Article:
Nestled in the mountains of Tibet, villagers dressed in traditional robes and jackets spin prayer wheels covered in Buddhist mantras, and plated in gold.
It's habit to draw in good karma, and purify the bad, part of the rhythm of life in a deeply religious region that's also long been stricken by poverty.
It's also one of the most politically sensitive areas in China.
Foreign tourists and journalists are only allowed on organized tours, like the one Reuters was recently invited to.
The tour was meant to showcase Beijing's efforts to eradicate poverty nationwide by the end of this year.
For centuries Tibetans lived in a feudal society devoted to their spiritual leader, the Dalai Lama.
China seized Tibet after troops entered the region in 1950, in what Beijing calls a "peaceful liberation."
In 1959 the Dalai Lama fled China after a failed uprising.
Now, Beijing's poverty relief is tied to social control and a push away from religion.
41-year-old Sonam Tenpa is one of the few who were permitted to speak to Reuters.
"I needed to work in order to give my family a better life, that's why I don't have time to practice my faith. I can't say I've completely left Buddhism, I have forgotten it when I was busy with working, but I can't say I've completely forgotten it. As a Tibetan, I can't totally leave Tibetan Buddhism, otherwise people will say I've left my faith behind."
Sonam, a father of two, was relocated by the government 25 miles away from his high-altitude hometown.
According to government officials, the project was aimed at moving people away from areas not considered suitable for life, to lower land.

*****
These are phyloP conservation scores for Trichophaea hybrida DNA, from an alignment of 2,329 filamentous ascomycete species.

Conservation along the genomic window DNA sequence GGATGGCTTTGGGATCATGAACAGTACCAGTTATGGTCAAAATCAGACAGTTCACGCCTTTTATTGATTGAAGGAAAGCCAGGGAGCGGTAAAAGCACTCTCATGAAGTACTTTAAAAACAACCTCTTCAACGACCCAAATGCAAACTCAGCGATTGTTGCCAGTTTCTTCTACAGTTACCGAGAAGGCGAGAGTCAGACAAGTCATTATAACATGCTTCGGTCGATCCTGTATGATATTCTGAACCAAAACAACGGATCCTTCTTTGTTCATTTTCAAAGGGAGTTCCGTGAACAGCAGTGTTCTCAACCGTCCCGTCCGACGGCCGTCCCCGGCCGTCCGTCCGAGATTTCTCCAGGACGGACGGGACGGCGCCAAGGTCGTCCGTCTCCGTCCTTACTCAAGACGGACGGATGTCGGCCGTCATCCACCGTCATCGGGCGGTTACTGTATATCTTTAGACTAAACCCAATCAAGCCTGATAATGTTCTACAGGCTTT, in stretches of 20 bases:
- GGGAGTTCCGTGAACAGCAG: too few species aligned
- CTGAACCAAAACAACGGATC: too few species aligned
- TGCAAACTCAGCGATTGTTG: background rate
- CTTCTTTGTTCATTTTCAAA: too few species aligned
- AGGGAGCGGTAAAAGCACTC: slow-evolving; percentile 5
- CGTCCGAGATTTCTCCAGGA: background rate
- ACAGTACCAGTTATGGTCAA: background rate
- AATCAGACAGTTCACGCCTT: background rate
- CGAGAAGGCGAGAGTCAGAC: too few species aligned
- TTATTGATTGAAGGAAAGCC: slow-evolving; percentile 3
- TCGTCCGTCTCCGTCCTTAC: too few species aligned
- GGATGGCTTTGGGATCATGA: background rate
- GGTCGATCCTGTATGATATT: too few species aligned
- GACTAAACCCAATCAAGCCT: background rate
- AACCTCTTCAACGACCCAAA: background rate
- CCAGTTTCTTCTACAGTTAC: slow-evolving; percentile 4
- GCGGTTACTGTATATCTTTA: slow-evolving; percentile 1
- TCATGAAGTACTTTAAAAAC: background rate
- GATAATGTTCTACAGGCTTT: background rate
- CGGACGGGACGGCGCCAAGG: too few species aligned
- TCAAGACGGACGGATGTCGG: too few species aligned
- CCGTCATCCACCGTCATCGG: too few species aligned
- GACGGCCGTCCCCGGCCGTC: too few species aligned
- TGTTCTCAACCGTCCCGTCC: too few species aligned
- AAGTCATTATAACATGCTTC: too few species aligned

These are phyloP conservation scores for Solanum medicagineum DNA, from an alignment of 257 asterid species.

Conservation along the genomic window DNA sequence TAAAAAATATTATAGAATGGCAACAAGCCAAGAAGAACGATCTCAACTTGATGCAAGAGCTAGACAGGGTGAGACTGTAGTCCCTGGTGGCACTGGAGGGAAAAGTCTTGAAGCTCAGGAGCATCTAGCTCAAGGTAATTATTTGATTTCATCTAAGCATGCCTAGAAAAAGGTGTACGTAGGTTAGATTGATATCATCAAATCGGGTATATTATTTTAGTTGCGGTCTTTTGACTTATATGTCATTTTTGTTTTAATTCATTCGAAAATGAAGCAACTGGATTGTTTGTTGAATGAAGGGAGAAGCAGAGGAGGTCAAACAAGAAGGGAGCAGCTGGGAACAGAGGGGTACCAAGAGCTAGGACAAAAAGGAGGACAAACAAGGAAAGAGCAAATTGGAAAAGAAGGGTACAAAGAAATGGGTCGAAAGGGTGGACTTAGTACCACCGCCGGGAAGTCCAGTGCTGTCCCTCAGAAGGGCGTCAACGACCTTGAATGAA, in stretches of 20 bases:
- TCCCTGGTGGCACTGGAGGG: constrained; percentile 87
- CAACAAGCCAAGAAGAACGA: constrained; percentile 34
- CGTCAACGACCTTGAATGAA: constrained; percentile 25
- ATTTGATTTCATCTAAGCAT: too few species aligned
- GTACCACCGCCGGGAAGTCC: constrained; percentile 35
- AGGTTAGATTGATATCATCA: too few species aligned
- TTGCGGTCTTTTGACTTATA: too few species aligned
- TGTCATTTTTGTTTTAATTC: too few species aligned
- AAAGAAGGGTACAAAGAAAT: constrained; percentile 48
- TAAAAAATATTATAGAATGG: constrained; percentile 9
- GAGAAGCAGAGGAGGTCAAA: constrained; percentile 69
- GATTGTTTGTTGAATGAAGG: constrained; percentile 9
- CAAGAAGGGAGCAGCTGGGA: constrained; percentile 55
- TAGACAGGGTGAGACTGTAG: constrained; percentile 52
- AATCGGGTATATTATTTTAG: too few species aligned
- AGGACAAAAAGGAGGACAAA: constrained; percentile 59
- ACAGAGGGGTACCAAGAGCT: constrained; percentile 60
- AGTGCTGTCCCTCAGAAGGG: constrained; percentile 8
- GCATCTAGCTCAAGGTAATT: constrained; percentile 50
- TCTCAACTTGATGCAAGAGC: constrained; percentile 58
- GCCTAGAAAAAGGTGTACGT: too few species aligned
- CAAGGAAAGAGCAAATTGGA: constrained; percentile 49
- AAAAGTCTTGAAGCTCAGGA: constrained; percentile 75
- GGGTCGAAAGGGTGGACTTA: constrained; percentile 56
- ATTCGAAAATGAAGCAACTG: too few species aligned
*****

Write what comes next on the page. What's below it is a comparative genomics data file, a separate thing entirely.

Before moving, Sonam says he was an ordinary villager with no livestock and land now he and his family make upward of $12,000 a year working various jobs.
Portraits of the Dalai Lama, once commonly displayed in Tibetans' houses, are now banned.
Hanging high in Sonam's house instead Chinese President Xi Jinping.
"I have the leader's portrait bigger than my family portraits of politeness we don't have the same rights as leaders. So, I would not dare to sit down with them. That is why I'm sitting down here, and they are sitting up there. In my heart, we are living well now because of their favor. That's why I didn't hang my families' pictures on the wall."
Among other stops on the tour: vocational schools and business schemes like a climate-controlled mushroom farm that employs Tibetans.
But critics say that while this poverty relief may boost incomes, the Chinese definition of a successful life is being imposed on an population that is ethnically and religiously different.
Sophie Richardson is with the NGO Human Rights Watch.
"Let's be clear, poverty alleviation campaign should have nothing to do with people's right to their religious freedom...I think it's very clear that Chinese authorities have seen Tibetan's religion, language, culture, traditions, ways of life as a threat primarily to the kind of political loyalty that party expects from people. And so, eradicating those ideas has become a pivotal part of Chinese communist party rule in that region."
Officials argue that once Tibetans see the benefits of a more materially advanced life, they are won over.
Lin Bei, a poverty alleviation official with the local government, says they have the Party to thank.
"Tibetans should know to thank the party, which means we should let them know what the benefits are, and where they came from. After all, they need to know who treats you well."